The Catcher in the Rye
How we cite our quotes:
"Boy!" I said. I also say "Boy!" quite a lot. Partly because I have a lousy vocabulary and partly because I act quite young for my age sometimes. I was sixteen then, and I'm seventeen now, and sometimes I act like I'm about thirteen. It's really ironical, because I'm six foot two and a half and I have gray hair. I really do. The one side of my head – the right side – is full of millions of gray hairs. I've had them ever since I was a kid. And yet I still act sometimes like I was only about twelve. Everybody says that, especially my father. It's partly true, too, but it isn't all true. People always think something's all true. I don't give a damn, except that I get bored sometimes when people tell me to act my age. Sometimes I act a lot older than I am – I really do – but people never notice it. People never notice anything. (2.22)
Is it just us, or does “I act quite young for my age sometimes” sound a lot like Holden’s just repeating something adults have said to him? Notice that one side of his head is all gray—as thought part of him is still a kid, and part of him is all adult. Sounds about right to us.
I ordered a Scotch and soda, and told him not to mix it—I said it fast as hell, because if you hem and haw, they think you're under twenty-one and won't sell you any intoxicating liquor. I had trouble with him anyway, though. "I'm sorry, sir," he said, "but do you have some verification of your age? Your driver's license, perhaps?" I gave him this very cold stare, like he'd insulted the hell out of me, and asked him, "Do I look like I'm under twenty-one?"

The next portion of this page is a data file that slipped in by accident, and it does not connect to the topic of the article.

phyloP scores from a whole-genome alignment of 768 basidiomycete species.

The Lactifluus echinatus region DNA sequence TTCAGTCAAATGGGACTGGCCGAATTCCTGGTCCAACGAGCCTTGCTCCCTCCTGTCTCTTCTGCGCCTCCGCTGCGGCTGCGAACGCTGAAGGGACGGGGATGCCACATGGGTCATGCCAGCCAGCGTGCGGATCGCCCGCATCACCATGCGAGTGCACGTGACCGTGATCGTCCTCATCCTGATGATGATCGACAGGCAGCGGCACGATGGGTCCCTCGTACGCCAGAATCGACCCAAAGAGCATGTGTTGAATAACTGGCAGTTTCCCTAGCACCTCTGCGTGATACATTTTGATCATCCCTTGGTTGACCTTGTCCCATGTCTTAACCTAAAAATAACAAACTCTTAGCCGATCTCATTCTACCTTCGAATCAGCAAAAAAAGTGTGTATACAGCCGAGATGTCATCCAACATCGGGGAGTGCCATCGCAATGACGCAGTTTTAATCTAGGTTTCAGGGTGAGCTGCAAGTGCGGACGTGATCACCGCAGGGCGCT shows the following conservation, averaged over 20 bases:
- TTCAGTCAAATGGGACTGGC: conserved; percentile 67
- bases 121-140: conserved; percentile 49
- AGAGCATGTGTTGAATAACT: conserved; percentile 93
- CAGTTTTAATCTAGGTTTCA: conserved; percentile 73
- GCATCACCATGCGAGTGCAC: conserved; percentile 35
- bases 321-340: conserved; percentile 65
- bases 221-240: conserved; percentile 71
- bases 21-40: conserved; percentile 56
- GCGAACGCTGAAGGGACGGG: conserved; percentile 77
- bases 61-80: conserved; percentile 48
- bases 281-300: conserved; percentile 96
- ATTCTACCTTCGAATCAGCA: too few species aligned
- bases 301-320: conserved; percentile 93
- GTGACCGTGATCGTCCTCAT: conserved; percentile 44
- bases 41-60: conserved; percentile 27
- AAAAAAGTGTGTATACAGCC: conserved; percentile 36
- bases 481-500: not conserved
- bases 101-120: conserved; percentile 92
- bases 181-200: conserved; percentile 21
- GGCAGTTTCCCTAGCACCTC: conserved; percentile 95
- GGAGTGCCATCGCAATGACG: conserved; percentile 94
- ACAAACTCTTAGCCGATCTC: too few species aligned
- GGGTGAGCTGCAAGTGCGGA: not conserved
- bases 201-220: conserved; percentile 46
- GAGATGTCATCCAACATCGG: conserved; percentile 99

"I'm sorry, sir, but we have our—"
"Okay, okay," I say. I figured the hell with it. "Bring me a Coke." He started to go away, but I called him back. "Can'tcha stick a little rum in it or something?" I asked him. I asked him very nicely and all. "I can't sit in a corny place like this cold sober. Can'tcha stick a little rum in it or something?"
"I'm very sorry, sir…" he said, and beat it on me. I didn't hold it against him, though. They lose their jobs if they get caught selling to a minor. I'm a goddam minor. (10.6-10)
Holden doesn’t mind being young—right up until it prevents him from getting a drink. That’s the thing about growing up: you lose something things (like innocence) but you gain others—like the privilege of hangover. Hm. Doesn’t sound so appealing, when you put it like that.
It's immaterial to me," she said. "Hey—how old are you, anyhow?"
That annoyed me, for some reason. "Oh, Christ. Don't spoil it," I said. "I'm twelve, for Chrissake. I'm big for my age." (10.39-40)
Here’s a good reason to want to grow up: adults don’t take kids seriously. But do adults take each other seriously, either? Do we ever see two adults interacting—or is Holden’s perspective of adulthood skewed because he can only ever see it as something different and apart?